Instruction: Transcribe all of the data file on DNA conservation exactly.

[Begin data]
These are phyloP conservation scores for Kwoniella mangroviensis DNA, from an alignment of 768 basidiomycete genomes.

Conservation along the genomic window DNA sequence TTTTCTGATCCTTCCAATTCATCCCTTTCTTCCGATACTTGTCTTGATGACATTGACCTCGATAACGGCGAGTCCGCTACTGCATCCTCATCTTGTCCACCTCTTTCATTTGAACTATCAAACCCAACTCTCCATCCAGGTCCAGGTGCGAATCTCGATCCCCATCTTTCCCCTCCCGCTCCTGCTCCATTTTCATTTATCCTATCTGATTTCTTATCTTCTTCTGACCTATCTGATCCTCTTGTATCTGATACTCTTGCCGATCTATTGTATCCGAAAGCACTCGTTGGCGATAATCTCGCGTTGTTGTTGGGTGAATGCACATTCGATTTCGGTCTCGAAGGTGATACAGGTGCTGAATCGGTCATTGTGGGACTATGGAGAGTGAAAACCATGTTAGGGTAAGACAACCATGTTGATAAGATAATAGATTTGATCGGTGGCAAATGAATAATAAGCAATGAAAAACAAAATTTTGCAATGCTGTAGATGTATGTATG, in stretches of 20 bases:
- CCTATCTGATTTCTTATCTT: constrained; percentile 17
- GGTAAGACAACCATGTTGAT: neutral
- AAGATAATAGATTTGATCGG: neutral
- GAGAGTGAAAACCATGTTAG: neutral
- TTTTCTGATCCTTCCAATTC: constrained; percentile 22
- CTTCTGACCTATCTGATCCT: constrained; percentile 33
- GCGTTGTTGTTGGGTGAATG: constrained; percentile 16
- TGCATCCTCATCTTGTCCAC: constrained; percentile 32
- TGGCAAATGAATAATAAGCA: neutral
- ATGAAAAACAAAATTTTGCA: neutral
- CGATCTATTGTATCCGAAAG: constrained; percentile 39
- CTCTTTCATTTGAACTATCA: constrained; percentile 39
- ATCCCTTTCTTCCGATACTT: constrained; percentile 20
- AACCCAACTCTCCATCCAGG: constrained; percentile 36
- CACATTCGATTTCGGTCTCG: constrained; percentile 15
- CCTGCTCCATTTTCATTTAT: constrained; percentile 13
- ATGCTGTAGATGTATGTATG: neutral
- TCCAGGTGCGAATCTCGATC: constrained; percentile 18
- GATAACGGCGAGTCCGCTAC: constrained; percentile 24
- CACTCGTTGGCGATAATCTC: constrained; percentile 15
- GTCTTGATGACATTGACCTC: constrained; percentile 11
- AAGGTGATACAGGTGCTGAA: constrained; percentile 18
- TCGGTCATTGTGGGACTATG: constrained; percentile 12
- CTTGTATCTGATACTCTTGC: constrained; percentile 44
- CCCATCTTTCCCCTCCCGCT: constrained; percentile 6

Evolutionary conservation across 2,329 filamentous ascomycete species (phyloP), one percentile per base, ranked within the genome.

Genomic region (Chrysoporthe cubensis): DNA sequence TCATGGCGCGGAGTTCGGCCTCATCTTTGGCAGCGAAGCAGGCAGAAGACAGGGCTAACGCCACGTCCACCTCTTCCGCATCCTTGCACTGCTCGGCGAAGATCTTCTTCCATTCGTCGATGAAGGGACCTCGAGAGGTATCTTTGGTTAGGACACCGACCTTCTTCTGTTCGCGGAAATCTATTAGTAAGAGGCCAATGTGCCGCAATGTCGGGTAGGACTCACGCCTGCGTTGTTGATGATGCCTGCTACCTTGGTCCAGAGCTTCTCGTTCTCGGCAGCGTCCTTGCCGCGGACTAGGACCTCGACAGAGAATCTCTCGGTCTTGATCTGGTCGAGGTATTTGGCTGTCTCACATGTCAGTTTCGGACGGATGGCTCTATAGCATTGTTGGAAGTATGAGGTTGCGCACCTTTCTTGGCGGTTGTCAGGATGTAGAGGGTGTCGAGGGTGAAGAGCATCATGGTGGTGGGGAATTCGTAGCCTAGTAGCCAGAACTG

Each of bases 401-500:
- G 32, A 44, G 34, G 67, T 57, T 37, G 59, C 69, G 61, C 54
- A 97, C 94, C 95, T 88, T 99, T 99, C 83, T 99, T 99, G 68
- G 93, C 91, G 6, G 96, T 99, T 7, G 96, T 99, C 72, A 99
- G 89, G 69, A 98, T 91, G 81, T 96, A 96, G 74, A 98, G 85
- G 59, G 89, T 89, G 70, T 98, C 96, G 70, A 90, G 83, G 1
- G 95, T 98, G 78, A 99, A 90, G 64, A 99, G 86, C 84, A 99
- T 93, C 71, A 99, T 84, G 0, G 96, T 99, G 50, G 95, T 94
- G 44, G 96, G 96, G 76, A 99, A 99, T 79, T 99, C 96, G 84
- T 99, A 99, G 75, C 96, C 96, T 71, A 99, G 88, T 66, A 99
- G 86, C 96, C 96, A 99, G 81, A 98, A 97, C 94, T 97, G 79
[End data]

These are phyloP conservation scores for Kwoniella mangroviensis DNA, from an alignment of 768 basidiomycete genomes.

Conservation along the genomic window DNA sequence TTTTCTGATCCTTCCAATTCATCCCTTTCTTCCGATACTTGTCTTGATGACATTGACCTCGATAACGGCGAGTCCGCTACTGCATCCTCATCTTGTCCACCTCTTTCATTTGAACTATCAAACCCAACTCTCCATCCAGGTCCAGGTGCGAATCTCGATCCCCATCTTTCCCCTCCCGCTCCTGCTCCATTTTCATTTATCCTATCTGATTTCTTATCTTCTTCTGACCTATCTGATCCTCTTGTATCTGATACTCTTGCCGATCTATTGTATCCGAAAGCACTCGTTGGCGATAATCTCGCGTTGTTGTTGGGTGAATGCACATTCGATTTCGGTCTCGAAGGTGATACAGGTGCTGAATCGGTCATTGTGGGACTATGGAGAGTGAAAACCATGTTAGGGTAAGACAACCATGTTGATAAGATAATAGATTTGATCGGTGGCAAATGAATAATAAGCAATGAAAAACAAAATTTTGCAATGCTGTAGATGTATGTATG, in stretches of 20 bases:
- CCTATCTGATTTCTTATCTT: constrained; percentile 17
- GGTAAGACAACCATGTTGAT: neutral
- AAGATAATAGATTTGATCGG: neutral
- GAGAGTGAAAACCATGTTAG: neutral
- TTTTCTGATCCTTCCAATTC: constrained; percentile 22
- CTTCTGACCTATCTGATCCT: constrained; percentile 33
- GCGTTGTTGTTGGGTGAATG: constrained; percentile 16
- TGCATCCTCATCTTGTCCAC: constrained; percentile 32
- TGGCAAATGAATAATAAGCA: neutral
- ATGAAAAACAAAATTTTGCA: neutral
- CGATCTATTGTATCCGAAAG: constrained; percentile 39
- CTCTTTCATTTGAACTATCA: constrained; percentile 39
- ATCCCTTTCTTCCGATACTT: constrained; percentile 20
- AACCCAACTCTCCATCCAGG: constrained; percentile 36
- CACATTCGATTTCGGTCTCG: constrained; percentile 15
- CCTGCTCCATTTTCATTTAT: constrained; percentile 13
- ATGCTGTAGATGTATGTATG: neutral
- TCCAGGTGCGAATCTCGATC: constrained; percentile 18
- GATAACGGCGAGTCCGCTAC: constrained; percentile 24
- CACTCGTTGGCGATAATCTC: constrained; percentile 15
- GTCTTGATGACATTGACCTC: constrained; percentile 11
- AAGGTGATACAGGTGCTGAA: constrained; percentile 18
- TCGGTCATTGTGGGACTATG: constrained; percentile 12
- CTTGTATCTGATACTCTTGC: constrained; percentile 44
- CCCATCTTTCCCCTCCCGCT: constrained; percentile 6

Evolutionary conservation across 2,329 filamentous ascomycete species (phyloP), one percentile per base, ranked within the genome.

Genomic region (Chrysoporthe cubensis): DNA sequence TCATGGCGCGGAGTTCGGCCTCATCTTTGGCAGCGAAGCAGGCAGAAGACAGGGCTAACGCCACGTCCACCTCTTCCGCATCCTTGCACTGCTCGGCGAAGATCTTCTTCCATTCGTCGATGAAGGGACCTCGAGAGGTATCTTTGGTTAGGACACCGACCTTCTTCTGTTCGCGGAAATCTATTAGTAAGAGGCCAATGTGCCGCAATGTCGGGTAGGACTCACGCCTGCGTTGTTGATGATGCCTGCTACCTTGGTCCAGAGCTTCTCGTTCTCGGCAGCGTCCTTGCCGCGGACTAGGACCTCGACAGAGAATCTCTCGGTCTTGATCTGGTCGAGGTATTTGGCTGTCTCACATGTCAGTTTCGGACGGATGGCTCTATAGCATTGTTGGAAGTATGAGGTTGCGCACCTTTCTTGGCGGTTGTCAGGATGTAGAGGGTGTCGAGGGTGAAGAGCATCATGGTGGTGGGGAATTCGTAGCCTAGTAGCCAGAACTG

Each of bases 401-500:
- G 32, A 44, G 34, G 67, T 57, T 37, G 59, C 69, G 61, C 54
- A 97, C 94, C 95, T 88, T 99, T 99, C 83, T 99, T 99, G 68
- G 93, C 91, G 6, G 96, T 99, T 7, G 96, T 99, C 72, A 99
- G 89, G 69, A 98, T 91, G 81, T 96, A 96, G 74, A 98, G 85
- G 59, G 89, T 89, G 70, T 98, C 96, G 70, A 90, G 83, G 1
- G 95, T 98, G 78, A 99, A 90, G 64, A 99, G 86, C 84, A 99
- T 93, C 71, A 99, T 84, G 0, G 96, T 99, G 50, G 95, T 94
- G 44, G 96, G 96, G 76, A 99, A 99, T 79, T 99, C 96, G 84
- T 99, A 99, G 75, C 96, C 96, T 71, A 99, G 88, T 66, A 99
- G 86, C 96, C 96, A 99, G 81, A 98, A 97, C 94, T 97, G 79